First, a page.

President William McKinley

Brother McKinley's presidency, from March 4, 1897, to September 14, 1901, was marked by significant achievements and pivotal events that shaped American history. Upon taking office during an economic downturn, Brother McKinley quickly called a special session of Congress to revise customs duties upward which culminated in the Dingley Tariff of 1897, which was the highest in the country’s history to that date and led to substantial economic growth. A defining moment of his presidency was the Spanish-American War in 1898, prompted by the explosion of the USS Maine. The swift victory against Spain resulted in the acquisition of Puerto Rico, Guam, and the Philippines, signaling the U.S.’s emergence as a global power.

William McKinley is sworn in by Chief Justice Melville Fuller; outgoing President Grover Cleveland to right.
Chief Justice Melville Fuller swears in William McKinley as president, 1897.

Brother McKinley's administration also saw the annexation of Hawaii in 1898, expanding American influence in the Pacific. He supported the Open Door Policy, which ensured equal trading rights in China and preserved its territorial integrity, significantly shaping U.S. foreign policy in Asia. The Gold Standard Act of 1900, which Brother McKinley signed, established gold as the sole basis for redeeming paper currency and proved to be a stabilizing force for the economy and boosted investor confidence.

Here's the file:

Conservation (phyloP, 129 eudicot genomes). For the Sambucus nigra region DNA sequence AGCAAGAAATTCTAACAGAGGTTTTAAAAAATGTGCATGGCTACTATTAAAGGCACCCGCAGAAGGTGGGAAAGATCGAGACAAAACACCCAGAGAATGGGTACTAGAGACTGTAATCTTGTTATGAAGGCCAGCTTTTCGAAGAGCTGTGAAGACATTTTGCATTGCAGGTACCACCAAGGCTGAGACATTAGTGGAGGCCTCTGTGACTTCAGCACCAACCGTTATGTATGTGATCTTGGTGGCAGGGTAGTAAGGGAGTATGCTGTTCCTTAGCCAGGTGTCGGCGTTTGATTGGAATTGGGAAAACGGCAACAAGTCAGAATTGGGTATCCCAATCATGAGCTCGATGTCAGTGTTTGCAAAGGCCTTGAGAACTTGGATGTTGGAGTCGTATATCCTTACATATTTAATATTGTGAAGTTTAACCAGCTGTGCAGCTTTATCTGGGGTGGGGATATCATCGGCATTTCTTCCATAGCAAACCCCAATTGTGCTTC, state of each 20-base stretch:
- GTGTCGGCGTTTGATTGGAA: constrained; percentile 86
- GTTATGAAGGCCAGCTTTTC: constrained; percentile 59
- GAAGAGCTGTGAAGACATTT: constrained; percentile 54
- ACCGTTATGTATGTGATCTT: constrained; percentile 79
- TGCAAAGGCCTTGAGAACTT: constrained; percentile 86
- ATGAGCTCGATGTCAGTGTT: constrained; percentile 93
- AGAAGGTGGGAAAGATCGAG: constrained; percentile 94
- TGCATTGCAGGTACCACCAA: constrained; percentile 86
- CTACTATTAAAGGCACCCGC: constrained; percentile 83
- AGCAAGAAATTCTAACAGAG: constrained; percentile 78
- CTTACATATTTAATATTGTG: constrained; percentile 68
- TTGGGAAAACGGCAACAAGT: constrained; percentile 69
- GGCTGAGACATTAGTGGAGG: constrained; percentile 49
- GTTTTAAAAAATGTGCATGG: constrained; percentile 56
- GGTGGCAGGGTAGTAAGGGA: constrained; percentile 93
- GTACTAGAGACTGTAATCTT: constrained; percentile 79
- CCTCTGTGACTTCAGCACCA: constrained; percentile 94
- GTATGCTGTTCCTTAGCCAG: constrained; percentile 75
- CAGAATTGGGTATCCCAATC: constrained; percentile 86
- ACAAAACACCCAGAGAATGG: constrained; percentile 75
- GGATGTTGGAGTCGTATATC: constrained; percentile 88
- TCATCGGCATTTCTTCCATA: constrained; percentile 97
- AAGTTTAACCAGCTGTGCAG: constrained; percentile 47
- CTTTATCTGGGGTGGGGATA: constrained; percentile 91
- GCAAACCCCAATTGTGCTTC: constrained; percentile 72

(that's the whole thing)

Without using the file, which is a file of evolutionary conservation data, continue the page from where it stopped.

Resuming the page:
Reelected in 1900, Brother McKinley chose Brother Theodore Roosevelt as his running mate, capitalizing on his popularity as a war hero and reform-minded leader. Brother Roosevelt, also a Freemason, shared Brother McKinley's Masonic values of brotherhood and service. Brother McKinley intended for his second term to stay the course and maintain focus on economic growth and international expansion. However, Brother McKinley tragically didn’t finish his second term as his life was cut short when he was assassinated by anarchist Leon Czolgosz.

Death and Legacy